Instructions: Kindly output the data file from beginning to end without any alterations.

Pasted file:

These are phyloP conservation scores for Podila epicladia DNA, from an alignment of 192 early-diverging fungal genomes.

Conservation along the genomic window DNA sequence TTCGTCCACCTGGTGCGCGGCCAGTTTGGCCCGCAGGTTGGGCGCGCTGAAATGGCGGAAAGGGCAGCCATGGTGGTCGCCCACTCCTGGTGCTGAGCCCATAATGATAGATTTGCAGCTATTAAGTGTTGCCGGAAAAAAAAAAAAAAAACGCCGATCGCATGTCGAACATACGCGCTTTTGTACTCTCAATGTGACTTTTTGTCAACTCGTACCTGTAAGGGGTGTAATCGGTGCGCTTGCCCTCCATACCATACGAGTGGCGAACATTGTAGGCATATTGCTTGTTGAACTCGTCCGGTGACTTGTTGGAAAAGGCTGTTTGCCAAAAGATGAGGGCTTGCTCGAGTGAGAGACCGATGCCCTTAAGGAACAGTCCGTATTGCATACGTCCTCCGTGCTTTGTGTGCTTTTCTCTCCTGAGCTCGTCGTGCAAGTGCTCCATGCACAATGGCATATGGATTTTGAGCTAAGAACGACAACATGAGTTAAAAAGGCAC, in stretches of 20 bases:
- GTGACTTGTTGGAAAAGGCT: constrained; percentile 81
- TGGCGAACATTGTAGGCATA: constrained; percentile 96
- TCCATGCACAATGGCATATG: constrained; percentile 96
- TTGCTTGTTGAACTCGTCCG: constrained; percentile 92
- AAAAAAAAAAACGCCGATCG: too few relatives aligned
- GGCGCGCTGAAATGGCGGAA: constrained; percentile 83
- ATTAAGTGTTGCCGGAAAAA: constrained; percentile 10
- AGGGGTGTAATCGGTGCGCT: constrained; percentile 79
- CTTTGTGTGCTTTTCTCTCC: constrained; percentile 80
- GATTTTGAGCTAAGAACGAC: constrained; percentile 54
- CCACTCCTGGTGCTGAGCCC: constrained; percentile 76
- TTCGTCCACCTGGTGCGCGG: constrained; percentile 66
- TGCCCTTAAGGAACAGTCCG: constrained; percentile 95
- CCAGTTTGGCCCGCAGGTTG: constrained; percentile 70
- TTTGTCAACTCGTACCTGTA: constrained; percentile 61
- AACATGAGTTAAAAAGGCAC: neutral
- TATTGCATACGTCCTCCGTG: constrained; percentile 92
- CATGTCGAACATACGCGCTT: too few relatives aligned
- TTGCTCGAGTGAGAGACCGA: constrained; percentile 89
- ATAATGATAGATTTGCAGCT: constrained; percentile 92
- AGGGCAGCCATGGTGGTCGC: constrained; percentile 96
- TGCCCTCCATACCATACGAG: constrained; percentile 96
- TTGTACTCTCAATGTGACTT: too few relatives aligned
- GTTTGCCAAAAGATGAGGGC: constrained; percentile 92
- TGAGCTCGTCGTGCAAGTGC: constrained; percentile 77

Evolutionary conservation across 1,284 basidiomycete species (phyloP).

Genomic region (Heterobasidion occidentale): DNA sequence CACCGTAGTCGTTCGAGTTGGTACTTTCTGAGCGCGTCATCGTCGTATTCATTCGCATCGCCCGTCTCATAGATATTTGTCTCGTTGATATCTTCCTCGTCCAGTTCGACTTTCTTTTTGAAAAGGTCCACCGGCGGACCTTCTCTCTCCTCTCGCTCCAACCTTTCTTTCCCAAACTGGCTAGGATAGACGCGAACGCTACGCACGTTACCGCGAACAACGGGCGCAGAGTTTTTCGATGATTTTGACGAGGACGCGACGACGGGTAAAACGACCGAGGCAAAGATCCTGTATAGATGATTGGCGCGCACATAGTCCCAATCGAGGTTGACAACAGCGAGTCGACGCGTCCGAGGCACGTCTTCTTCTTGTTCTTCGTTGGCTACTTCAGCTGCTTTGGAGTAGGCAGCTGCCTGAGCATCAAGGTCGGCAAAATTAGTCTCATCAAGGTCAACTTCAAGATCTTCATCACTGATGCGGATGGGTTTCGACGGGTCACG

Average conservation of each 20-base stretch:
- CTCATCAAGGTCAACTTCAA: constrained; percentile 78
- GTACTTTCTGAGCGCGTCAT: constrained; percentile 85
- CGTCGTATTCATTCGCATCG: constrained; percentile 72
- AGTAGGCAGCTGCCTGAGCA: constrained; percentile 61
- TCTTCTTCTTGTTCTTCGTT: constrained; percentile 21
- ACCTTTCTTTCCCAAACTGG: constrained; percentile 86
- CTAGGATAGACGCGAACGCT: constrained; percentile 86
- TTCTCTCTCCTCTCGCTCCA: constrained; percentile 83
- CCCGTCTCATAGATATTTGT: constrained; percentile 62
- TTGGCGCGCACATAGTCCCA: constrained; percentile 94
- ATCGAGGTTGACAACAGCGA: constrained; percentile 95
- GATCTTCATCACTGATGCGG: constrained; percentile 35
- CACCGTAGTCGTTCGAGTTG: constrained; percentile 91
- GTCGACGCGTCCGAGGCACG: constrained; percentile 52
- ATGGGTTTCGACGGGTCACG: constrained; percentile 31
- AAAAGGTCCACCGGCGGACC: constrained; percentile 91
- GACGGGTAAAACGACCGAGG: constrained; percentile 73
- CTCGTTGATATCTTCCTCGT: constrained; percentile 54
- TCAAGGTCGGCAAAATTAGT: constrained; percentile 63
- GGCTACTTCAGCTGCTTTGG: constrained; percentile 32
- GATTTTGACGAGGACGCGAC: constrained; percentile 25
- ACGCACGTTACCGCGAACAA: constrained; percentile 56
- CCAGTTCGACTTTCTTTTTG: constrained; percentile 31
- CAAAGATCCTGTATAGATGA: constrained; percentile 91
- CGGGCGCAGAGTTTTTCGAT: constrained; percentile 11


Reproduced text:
These are phyloP conservation scores for Podila epicladia DNA, from an alignment of 192 early-diverging fungal genomes.

Conservation along the genomic window DNA sequence TTCGTCCACCTGGTGCGCGGCCAGTTTGGCCCGCAGGTTGGGCGCGCTGAAATGGCGGAAAGGGCAGCCATGGTGGTCGCCCACTCCTGGTGCTGAGCCCATAATGATAGATTTGCAGCTATTAAGTGTTGCCGGAAAAAAAAAAAAAAAACGCCGATCGCATGTCGAACATACGCGCTTTTGTACTCTCAATGTGACTTTTTGTCAACTCGTACCTGTAAGGGGTGTAATCGGTGCGCTTGCCCTCCATACCATACGAGTGGCGAACATTGTAGGCATATTGCTTGTTGAACTCGTCCGGTGACTTGTTGGAAAAGGCTGTTTGCCAAAAGATGAGGGCTTGCTCGAGTGAGAGACCGATGCCCTTAAGGAACAGTCCGTATTGCATACGTCCTCCGTGCTTTGTGTGCTTTTCTCTCCTGAGCTCGTCGTGCAAGTGCTCCATGCACAATGGCATATGGATTTTGAGCTAAGAACGACAACATGAGTTAAAAAGGCAC, in stretches of 20 bases:
- GTGACTTGTTGGAAAAGGCT: constrained; percentile 81
- TGGCGAACATTGTAGGCATA: constrained; percentile 96
- TCCATGCACAATGGCATATG: constrained; percentile 96
- TTGCTTGTTGAACTCGTCCG: constrained; percentile 92
- AAAAAAAAAAACGCCGATCG: too few relatives aligned
- GGCGCGCTGAAATGGCGGAA: constrained; percentile 83
- ATTAAGTGTTGCCGGAAAAA: constrained; percentile 10
- AGGGGTGTAATCGGTGCGCT: constrained; percentile 79
- CTTTGTGTGCTTTTCTCTCC: constrained; percentile 80
- GATTTTGAGCTAAGAACGAC: constrained; percentile 54
- CCACTCCTGGTGCTGAGCCC: constrained; percentile 76
- TTCGTCCACCTGGTGCGCGG: constrained; percentile 66
- TGCCCTTAAGGAACAGTCCG: constrained; percentile 95
- CCAGTTTGGCCCGCAGGTTG: constrained; percentile 70
- TTTGTCAACTCGTACCTGTA: constrained; percentile 61
- AACATGAGTTAAAAAGGCAC: neutral
- TATTGCATACGTCCTCCGTG: constrained; percentile 92
- CATGTCGAACATACGCGCTT: too few relatives aligned
- TTGCTCGAGTGAGAGACCGA: constrained; percentile 89
- ATAATGATAGATTTGCAGCT: constrained; percentile 92
- AGGGCAGCCATGGTGGTCGC: constrained; percentile 96
- TGCCCTCCATACCATACGAG: constrained; percentile 96
- TTGTACTCTCAATGTGACTT: too few relatives aligned
- GTTTGCCAAAAGATGAGGGC: constrained; percentile 92
- TGAGCTCGTCGTGCAAGTGC: constrained; percentile 77

Evolutionary conservation across 1,284 basidiomycete species (phyloP).

Genomic region (Heterobasidion occidentale): DNA sequence CACCGTAGTCGTTCGAGTTGGTACTTTCTGAGCGCGTCATCGTCGTATTCATTCGCATCGCCCGTCTCATAGATATTTGTCTCGTTGATATCTTCCTCGTCCAGTTCGACTTTCTTTTTGAAAAGGTCCACCGGCGGACCTTCTCTCTCCTCTCGCTCCAACCTTTCTTTCCCAAACTGGCTAGGATAGACGCGAACGCTACGCACGTTACCGCGAACAACGGGCGCAGAGTTTTTCGATGATTTTGACGAGGACGCGACGACGGGTAAAACGACCGAGGCAAAGATCCTGTATAGATGATTGGCGCGCACATAGTCCCAATCGAGGTTGACAACAGCGAGTCGACGCGTCCGAGGCACGTCTTCTTCTTGTTCTTCGTTGGCTACTTCAGCTGCTTTGGAGTAGGCAGCTGCCTGAGCATCAAGGTCGGCAAAATTAGTCTCATCAAGGTCAACTTCAAGATCTTCATCACTGATGCGGATGGGTTTCGACGGGTCACG

Average conservation of each 20-base stretch:
- CTCATCAAGGTCAACTTCAA: constrained; percentile 78
- GTACTTTCTGAGCGCGTCAT: constrained; percentile 85
- CGTCGTATTCATTCGCATCG: constrained; percentile 72
- AGTAGGCAGCTGCCTGAGCA: constrained; percentile 61
- TCTTCTTCTTGTTCTTCGTT: constrained; percentile 21
- ACCTTTCTTTCCCAAACTGG: constrained; percentile 86
- CTAGGATAGACGCGAACGCT: constrained; percentile 86
- TTCTCTCTCCTCTCGCTCCA: constrained; percentile 83
- CCCGTCTCATAGATATTTGT: constrained; percentile 62
- TTGGCGCGCACATAGTCCCA: constrained; percentile 94
- ATCGAGGTTGACAACAGCGA: constrained; percentile 95
- GATCTTCATCACTGATGCGG: constrained; percentile 35
- CACCGTAGTCGTTCGAGTTG: constrained; percentile 91
- GTCGACGCGTCCGAGGCACG: constrained; percentile 52
- ATGGGTTTCGACGGGTCACG: constrained; percentile 31
- AAAAGGTCCACCGGCGGACC: constrained; percentile 91
- GACGGGTAAAACGACCGAGG: constrained; percentile 73
- CTCGTTGATATCTTCCTCGT: constrained; percentile 54
- TCAAGGTCGGCAAAATTAGT: constrained; percentile 63
- GGCTACTTCAGCTGCTTTGG: constrained; percentile 32
- GATTTTGACGAGGACGCGAC: constrained; percentile 25
- ACGCACGTTACCGCGAACAA: constrained; percentile 56
- CCAGTTCGACTTTCTTTTTG: constrained; percentile 31
- CAAAGATCCTGTATAGATGA: constrained; percentile 91
- CGGGCGCAGAGTTTTTCGAT: constrained; percentile 11